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We Are the 'Lucky Few' Families of Children With Down Syndrome

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“The Lucky Few” is a phrase taken from Heather Avis’ book, “The Lucky Few: Finding God’s Best in the Most Unlikely Places.” It has quickly become the descriptor of choice for many who have a family member with Down syndrome. For World Down Syndrome Day this year, I asked parents to tell me why they consider themselves lucky to have children with Down syndrome. Their words describe our reason for feeling “lucky” perfectly.

“When I consider my son, I feel so lucky to have this angel in disguise dropped into our family. How lucky are we have such a treasure in our home? His smile lights up the room and brightens any day.” — Kimberly Wyse, mom to Redmond. You can follow their journey on Instagram @redmondthewise or on her blog

“Bringing my daughter into this world and into our family put me down a path I never expected. She keeps me on my toes with her antics and laughing with her expressions. Having her introduced me to a whole new group of people I most likely would never have met otherwise. Having her has inspired us to help others. I think my favorite part of adding her to our family is the love between her and her brother. They truly show what unconditional love really is. Loving someone for who they are.” — Lissa Rodgers, mom to Mary. You can follow their journey on Instagram @raisingspecialroses, Facebook, or her blog

Children featured in the story.

“When I see Mikey, I see nothing but purity. He doesn’t know how to be a faker. He is sincere in whatever he is feeling. He is a light in our community and church. He makes an impact everywhere we go. He has taught me to open my heart and my mind.” — Laura Snyder, mom to Mikey. You can follow their journey on Instagram @thesnyderclan

“Jordan Grace lives each moment to the fullest; she does not dwell on the past or worry about the future. She loves with her entire soul and shows us with her actions and with her words. She is a great example on how we should all live for the moment.” — Maria MacKeigan, mom to Jordan Grace. You can follow her journey on Instagram @mommytor_az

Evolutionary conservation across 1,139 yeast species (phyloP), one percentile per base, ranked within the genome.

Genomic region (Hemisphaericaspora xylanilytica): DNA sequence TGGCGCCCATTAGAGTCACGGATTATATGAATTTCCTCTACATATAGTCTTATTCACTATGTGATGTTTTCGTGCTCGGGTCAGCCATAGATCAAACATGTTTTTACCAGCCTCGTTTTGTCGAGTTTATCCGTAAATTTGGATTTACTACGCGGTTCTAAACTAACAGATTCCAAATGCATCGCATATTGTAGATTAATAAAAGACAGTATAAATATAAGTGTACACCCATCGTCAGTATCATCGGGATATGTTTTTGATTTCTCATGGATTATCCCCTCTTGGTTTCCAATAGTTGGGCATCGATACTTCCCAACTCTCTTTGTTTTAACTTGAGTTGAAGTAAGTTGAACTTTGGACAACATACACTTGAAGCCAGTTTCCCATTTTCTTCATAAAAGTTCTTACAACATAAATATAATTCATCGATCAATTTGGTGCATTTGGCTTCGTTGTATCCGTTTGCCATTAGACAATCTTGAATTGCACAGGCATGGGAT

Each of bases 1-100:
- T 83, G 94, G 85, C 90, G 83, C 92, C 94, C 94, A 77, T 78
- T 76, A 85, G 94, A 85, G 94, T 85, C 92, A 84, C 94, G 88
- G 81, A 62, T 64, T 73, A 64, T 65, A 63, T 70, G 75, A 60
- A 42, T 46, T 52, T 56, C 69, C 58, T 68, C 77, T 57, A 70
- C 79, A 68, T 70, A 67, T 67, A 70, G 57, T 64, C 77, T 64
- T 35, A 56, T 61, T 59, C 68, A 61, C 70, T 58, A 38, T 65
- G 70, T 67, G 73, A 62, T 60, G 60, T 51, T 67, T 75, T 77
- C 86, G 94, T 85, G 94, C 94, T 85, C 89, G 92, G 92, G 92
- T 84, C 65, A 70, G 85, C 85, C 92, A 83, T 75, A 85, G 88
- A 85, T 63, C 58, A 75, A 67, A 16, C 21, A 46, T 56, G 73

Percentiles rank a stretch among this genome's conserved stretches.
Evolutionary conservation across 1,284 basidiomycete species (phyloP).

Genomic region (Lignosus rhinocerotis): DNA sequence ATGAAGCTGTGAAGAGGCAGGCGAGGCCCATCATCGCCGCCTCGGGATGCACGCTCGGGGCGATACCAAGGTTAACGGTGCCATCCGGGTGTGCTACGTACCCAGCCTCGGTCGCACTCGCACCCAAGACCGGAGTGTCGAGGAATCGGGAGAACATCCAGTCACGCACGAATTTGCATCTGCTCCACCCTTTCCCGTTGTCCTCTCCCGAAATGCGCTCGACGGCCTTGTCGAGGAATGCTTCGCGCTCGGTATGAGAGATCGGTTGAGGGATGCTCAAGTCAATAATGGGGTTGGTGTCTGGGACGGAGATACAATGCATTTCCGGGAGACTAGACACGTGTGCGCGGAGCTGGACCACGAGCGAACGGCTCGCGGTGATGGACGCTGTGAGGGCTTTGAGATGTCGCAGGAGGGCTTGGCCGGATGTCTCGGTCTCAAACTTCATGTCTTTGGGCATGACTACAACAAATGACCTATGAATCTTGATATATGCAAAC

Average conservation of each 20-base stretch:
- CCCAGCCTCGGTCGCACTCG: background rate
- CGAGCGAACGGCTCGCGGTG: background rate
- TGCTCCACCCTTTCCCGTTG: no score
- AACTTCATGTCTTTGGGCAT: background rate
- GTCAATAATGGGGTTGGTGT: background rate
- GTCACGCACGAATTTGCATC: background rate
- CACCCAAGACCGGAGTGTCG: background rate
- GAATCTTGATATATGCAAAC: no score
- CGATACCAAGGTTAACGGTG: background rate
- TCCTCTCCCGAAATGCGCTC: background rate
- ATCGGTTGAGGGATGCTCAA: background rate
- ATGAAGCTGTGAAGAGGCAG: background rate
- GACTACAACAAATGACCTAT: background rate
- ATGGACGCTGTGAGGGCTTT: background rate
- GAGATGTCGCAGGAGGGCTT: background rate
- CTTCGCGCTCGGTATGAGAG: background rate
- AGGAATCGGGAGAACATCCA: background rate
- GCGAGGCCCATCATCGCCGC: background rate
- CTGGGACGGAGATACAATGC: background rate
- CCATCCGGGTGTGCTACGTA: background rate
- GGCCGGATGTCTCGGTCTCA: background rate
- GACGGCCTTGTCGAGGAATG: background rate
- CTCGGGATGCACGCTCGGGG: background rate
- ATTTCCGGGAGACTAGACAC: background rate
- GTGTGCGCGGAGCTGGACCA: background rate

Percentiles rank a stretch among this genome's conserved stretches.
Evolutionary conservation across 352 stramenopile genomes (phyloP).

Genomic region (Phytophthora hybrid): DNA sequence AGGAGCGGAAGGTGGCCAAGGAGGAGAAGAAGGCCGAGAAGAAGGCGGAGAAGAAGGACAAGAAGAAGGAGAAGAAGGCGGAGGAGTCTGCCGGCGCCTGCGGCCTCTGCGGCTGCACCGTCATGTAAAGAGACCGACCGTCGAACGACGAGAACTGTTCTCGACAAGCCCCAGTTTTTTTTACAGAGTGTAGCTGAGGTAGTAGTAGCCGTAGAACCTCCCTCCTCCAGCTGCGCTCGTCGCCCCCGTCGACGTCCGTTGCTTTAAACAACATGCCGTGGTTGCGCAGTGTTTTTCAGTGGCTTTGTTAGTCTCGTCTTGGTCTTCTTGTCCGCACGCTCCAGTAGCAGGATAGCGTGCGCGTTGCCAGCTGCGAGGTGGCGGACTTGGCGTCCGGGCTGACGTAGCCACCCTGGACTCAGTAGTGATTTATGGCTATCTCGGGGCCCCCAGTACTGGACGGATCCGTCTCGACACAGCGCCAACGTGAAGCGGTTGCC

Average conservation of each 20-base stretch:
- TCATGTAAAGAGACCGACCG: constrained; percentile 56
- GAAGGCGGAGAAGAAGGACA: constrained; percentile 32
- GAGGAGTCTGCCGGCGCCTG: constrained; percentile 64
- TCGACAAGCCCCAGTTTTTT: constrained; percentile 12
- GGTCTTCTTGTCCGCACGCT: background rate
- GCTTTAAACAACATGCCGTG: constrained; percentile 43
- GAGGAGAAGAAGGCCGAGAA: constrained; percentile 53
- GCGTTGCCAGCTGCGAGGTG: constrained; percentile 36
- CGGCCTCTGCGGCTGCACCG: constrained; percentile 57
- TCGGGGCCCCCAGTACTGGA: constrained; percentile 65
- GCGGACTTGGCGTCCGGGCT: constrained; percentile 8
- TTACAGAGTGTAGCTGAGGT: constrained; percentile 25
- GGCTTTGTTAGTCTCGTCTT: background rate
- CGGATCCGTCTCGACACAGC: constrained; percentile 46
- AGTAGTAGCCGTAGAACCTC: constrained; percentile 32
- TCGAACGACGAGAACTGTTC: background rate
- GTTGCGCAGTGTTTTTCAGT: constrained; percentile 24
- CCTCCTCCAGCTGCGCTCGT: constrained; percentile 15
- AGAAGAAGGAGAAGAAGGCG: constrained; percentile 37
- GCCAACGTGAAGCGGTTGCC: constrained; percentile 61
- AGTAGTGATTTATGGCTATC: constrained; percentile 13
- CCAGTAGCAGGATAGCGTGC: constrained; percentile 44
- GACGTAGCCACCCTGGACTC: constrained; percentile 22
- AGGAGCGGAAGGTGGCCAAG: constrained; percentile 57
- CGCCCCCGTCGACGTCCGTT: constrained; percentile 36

“Hi, my name is Smiriti Zalpuri Kumar and this is my son Laksh. He is 19 months old and was diagnosed with Down syndrome and Hirschsprung’s disease at birth. When my husband and I received Laksh’s diagnosis, we both had very different reactions. My husband Avijeet was completely OK with everything and didn’t even for a second worry about any of the things that were plaguing my mind. But today, when I see my sweet little boy working twice as hard, not because he has to, but because he can, I know I don’t have to worry about a thing. All I have to do is be his advocate and make sure he isn’t left out of anything, because he just wouldn’t have it any other way. So please be kind and inclusive because life is just as perfect with 47 chromosomes as it is with 46.” — Smriti Zalpuri Kumar, mom to Laksh. You can follow their journey on Instagram @livelifelakshsize

“Having Hannah has opened our eyes to a whole wonderful community of people who are selfless, loving and compassionate. Without Hannah, we would have stayed oblivious to how truly wonderful people who have Down syndrome and their families are. Hannah has shown us how to love deeper, live life fully, not worry about little things, think outside the box and be more patient. She has truly changed our whole family for the better. Down syndrome is not who she is, but if she only had 46 chromosomes, she would not be the Hannah our family and friends know and love. We are truly blessed and ‘lucky’ that Hannah Joy was given 47 chromosomes.” — Amanda Yeary, mom to Hannah. Follow our journey on Instagram @wovenwith47, Facebook @woven47, and on my blog

Originally published: March 18, 2019
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